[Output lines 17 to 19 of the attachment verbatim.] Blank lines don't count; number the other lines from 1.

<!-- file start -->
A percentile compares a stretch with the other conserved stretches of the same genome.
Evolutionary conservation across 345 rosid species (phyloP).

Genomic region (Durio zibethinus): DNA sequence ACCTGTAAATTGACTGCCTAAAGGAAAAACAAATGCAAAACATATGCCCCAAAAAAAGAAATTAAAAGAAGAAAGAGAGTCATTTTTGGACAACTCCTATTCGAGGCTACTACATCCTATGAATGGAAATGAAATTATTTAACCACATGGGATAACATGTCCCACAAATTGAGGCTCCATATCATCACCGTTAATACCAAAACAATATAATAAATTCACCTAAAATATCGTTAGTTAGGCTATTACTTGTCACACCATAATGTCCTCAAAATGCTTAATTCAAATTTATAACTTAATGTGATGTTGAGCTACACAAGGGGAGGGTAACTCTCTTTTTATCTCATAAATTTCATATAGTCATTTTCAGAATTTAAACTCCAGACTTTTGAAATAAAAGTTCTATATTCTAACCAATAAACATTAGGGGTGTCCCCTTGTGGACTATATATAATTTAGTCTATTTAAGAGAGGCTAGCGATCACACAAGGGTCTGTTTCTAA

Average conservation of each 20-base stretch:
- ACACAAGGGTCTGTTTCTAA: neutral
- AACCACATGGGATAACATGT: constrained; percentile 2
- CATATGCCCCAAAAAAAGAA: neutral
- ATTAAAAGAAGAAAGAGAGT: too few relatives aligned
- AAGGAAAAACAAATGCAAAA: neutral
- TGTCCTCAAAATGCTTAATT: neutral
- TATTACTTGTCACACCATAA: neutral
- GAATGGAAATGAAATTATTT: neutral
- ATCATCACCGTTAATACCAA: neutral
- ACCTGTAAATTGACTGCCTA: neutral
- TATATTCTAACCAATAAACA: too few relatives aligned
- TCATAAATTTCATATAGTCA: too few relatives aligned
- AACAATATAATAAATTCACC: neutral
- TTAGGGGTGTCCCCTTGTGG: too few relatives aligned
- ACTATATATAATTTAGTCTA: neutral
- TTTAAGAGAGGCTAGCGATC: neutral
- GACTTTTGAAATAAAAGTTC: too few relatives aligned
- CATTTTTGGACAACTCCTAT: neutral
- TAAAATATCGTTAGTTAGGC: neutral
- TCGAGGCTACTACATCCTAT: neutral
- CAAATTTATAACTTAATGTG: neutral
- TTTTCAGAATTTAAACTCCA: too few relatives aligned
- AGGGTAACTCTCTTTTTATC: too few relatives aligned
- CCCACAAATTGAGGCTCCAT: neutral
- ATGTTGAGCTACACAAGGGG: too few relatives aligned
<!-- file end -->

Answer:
- AACAATATAATAAATTCACC: neutral
- TTAGGGGTGTCCCCTTGTGG: too few relatives aligned
- ACTATATATAATTTAGTCTA: neutral